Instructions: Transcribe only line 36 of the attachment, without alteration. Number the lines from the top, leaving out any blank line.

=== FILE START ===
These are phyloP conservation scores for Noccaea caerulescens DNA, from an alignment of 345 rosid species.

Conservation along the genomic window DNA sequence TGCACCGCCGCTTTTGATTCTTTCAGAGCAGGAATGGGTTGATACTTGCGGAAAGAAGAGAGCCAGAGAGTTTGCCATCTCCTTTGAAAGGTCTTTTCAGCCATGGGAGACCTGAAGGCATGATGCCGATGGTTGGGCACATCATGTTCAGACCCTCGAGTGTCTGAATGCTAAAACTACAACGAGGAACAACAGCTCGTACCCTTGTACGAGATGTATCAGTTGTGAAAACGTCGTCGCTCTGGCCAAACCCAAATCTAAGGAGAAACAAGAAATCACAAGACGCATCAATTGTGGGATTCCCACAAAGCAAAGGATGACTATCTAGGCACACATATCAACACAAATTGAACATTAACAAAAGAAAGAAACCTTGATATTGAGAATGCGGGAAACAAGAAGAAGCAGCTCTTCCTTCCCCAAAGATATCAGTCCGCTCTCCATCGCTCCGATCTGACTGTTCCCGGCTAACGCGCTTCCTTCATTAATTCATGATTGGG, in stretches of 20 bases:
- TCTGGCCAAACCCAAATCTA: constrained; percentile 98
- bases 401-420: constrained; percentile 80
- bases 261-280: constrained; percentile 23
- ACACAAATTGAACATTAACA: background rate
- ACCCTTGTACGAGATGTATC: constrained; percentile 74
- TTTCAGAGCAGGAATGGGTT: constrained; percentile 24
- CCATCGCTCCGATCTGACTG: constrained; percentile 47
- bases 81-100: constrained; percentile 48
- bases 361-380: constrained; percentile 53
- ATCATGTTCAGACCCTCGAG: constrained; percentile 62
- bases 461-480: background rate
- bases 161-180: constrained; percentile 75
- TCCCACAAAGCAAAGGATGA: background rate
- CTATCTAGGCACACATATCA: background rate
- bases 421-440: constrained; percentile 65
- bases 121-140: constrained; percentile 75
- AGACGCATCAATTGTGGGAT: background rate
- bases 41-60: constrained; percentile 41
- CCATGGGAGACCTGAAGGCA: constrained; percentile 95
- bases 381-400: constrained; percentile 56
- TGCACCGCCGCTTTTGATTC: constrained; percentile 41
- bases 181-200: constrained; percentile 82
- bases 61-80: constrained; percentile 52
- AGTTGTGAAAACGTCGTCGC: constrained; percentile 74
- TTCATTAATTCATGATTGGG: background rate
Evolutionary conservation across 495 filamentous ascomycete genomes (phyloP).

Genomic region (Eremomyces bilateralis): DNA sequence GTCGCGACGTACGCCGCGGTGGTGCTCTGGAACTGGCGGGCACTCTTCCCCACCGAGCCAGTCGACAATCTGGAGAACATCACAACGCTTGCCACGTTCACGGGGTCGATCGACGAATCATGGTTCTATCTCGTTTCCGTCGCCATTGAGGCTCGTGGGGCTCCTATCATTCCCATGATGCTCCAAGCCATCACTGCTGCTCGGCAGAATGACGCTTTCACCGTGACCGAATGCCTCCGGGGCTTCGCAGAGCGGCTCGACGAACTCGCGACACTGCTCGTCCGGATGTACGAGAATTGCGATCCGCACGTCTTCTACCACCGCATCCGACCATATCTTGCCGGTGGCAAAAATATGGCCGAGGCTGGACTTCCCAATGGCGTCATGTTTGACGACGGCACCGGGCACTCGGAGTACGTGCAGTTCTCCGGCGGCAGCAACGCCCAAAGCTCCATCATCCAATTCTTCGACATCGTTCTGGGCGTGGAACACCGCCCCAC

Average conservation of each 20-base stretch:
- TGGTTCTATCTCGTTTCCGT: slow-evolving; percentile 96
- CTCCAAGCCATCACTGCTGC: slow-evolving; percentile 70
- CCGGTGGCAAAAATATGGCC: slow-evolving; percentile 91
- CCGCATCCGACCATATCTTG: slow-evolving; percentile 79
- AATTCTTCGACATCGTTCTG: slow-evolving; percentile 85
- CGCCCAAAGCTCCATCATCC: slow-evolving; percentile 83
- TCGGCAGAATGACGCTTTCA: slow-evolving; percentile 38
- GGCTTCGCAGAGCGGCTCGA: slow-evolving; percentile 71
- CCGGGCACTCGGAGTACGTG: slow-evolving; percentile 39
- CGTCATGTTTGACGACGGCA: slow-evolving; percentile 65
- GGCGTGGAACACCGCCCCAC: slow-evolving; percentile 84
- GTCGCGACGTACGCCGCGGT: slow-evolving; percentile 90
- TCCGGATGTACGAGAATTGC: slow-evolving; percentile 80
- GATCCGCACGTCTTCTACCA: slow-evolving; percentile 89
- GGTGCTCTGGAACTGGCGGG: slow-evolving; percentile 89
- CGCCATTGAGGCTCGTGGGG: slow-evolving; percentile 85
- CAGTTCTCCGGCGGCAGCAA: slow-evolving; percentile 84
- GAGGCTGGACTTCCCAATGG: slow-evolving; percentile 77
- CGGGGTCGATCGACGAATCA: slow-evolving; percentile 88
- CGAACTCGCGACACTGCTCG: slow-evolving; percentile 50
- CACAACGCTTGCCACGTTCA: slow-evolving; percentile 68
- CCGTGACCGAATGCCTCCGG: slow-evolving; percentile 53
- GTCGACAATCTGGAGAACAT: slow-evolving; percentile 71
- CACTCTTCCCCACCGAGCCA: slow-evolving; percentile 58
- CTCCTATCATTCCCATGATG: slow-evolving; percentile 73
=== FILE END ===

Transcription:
- CGCCCAAAGCTCCATCATCC: slow-evolving; percentile 83